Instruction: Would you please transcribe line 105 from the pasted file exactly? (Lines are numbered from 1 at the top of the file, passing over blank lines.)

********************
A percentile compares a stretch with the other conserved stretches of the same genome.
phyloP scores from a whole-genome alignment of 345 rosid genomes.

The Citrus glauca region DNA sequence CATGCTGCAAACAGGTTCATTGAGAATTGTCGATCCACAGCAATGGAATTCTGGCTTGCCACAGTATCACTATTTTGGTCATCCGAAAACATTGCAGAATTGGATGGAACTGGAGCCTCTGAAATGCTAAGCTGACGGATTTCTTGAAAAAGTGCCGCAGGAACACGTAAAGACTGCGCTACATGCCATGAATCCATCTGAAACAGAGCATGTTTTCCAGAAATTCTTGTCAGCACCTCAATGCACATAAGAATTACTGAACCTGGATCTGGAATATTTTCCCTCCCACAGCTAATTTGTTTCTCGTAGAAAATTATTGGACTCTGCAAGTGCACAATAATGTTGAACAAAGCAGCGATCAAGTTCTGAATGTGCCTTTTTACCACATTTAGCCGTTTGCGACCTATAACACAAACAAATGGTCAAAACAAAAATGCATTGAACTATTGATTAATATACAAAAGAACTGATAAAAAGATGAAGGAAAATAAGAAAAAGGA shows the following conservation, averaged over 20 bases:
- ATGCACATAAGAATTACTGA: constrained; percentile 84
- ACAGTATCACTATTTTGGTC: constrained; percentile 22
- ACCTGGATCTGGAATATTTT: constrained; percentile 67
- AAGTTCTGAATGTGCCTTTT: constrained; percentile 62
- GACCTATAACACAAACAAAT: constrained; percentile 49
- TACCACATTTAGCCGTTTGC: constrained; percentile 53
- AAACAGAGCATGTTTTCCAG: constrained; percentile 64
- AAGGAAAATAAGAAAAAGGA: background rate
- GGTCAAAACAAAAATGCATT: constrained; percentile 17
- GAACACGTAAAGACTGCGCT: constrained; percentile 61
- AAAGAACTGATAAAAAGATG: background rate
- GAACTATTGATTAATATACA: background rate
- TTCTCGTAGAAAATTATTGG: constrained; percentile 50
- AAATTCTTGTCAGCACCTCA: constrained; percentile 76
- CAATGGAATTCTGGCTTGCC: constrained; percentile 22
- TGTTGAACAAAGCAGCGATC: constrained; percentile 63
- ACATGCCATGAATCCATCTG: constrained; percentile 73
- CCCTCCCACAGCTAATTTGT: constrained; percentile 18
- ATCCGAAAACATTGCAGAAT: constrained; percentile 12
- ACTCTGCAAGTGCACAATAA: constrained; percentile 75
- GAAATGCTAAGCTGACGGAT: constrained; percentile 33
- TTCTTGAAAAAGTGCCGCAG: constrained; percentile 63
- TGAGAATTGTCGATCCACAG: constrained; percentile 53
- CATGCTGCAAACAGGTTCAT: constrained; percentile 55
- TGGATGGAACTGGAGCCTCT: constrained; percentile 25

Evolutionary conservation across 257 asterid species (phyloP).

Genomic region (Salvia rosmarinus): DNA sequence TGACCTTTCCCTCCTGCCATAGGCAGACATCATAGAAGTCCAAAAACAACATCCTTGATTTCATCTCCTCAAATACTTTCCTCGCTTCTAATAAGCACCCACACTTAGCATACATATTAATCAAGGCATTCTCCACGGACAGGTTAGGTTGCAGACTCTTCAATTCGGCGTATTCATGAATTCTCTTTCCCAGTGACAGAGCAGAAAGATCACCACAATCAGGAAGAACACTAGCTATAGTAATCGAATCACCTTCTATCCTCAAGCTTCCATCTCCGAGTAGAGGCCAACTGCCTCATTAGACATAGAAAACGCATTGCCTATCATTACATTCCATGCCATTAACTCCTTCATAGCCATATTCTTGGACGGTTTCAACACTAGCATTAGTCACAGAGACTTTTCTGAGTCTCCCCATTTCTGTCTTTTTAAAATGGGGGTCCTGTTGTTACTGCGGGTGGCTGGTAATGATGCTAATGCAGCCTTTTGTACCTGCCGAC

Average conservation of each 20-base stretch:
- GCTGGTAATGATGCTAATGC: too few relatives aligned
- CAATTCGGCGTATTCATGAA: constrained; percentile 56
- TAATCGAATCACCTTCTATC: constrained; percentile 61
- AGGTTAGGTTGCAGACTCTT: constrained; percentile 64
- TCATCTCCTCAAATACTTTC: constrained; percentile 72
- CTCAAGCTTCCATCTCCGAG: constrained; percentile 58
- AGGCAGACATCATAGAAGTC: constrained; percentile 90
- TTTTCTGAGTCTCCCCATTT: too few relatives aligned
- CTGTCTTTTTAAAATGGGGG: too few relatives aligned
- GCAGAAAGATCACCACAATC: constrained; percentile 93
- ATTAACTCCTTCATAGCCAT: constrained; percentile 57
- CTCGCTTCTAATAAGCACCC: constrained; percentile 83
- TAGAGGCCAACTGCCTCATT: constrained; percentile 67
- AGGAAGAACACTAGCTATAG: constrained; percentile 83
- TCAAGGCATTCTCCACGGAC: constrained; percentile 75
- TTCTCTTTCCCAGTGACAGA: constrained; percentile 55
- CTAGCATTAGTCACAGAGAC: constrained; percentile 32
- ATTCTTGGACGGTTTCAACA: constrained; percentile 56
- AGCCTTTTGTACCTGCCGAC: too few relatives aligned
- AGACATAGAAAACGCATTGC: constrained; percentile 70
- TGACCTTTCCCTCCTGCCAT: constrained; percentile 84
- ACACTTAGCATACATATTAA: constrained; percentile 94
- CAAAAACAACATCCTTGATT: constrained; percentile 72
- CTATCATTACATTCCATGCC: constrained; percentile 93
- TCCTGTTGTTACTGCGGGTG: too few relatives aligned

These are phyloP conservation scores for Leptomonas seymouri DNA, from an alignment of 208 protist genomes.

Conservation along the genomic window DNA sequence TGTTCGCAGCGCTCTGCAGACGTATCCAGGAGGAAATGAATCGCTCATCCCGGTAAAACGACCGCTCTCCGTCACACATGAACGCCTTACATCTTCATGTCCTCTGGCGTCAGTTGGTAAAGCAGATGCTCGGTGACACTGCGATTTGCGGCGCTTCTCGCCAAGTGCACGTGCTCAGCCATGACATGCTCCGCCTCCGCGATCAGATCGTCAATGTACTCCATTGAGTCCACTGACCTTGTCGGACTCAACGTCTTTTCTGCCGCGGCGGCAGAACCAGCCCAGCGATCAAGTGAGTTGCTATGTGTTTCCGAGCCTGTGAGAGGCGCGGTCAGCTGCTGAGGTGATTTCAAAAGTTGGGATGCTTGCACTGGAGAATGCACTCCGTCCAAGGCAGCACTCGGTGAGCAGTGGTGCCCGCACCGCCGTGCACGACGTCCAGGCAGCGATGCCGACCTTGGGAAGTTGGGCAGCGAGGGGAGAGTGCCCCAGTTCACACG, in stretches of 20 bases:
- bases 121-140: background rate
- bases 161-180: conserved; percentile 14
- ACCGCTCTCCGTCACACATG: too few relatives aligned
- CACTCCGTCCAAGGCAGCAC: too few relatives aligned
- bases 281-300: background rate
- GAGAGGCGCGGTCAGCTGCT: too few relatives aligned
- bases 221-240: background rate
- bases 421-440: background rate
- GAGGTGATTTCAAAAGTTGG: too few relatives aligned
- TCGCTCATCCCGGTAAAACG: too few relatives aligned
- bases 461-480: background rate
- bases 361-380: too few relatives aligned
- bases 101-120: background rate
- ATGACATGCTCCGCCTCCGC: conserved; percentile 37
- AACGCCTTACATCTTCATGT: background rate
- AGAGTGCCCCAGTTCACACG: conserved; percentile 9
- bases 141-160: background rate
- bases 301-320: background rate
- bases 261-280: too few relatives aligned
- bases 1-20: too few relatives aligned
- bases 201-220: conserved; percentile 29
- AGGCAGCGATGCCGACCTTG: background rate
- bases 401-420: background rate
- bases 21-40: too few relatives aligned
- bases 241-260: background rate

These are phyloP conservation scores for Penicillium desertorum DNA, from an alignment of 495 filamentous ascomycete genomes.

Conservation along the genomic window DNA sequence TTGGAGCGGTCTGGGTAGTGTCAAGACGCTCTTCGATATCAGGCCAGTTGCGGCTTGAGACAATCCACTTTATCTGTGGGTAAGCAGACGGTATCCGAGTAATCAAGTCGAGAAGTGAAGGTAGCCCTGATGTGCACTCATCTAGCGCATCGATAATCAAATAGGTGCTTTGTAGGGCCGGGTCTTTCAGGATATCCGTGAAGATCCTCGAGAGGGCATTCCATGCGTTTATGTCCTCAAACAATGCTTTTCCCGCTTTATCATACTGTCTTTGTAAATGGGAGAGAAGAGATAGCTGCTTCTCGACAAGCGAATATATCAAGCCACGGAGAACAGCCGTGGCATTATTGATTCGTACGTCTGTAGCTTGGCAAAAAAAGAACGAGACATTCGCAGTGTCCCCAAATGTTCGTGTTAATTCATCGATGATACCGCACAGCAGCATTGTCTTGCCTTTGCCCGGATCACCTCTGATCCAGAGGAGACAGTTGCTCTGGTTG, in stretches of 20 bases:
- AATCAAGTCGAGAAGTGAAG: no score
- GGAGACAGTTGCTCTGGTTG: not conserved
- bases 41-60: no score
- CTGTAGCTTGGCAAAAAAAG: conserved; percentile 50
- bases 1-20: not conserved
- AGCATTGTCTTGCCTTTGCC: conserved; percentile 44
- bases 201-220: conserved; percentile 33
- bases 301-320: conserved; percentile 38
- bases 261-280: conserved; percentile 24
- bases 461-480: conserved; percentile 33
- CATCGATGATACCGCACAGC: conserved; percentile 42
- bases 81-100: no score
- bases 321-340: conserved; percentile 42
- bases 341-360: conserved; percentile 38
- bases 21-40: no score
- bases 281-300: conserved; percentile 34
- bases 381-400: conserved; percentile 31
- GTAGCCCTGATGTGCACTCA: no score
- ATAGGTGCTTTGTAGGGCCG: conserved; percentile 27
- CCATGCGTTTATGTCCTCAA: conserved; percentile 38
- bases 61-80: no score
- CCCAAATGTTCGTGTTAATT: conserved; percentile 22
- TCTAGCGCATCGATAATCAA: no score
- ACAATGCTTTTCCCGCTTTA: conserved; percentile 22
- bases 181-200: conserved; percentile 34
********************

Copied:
- CCATGCGTTTATGTCCTCAA: conserved; percentile 38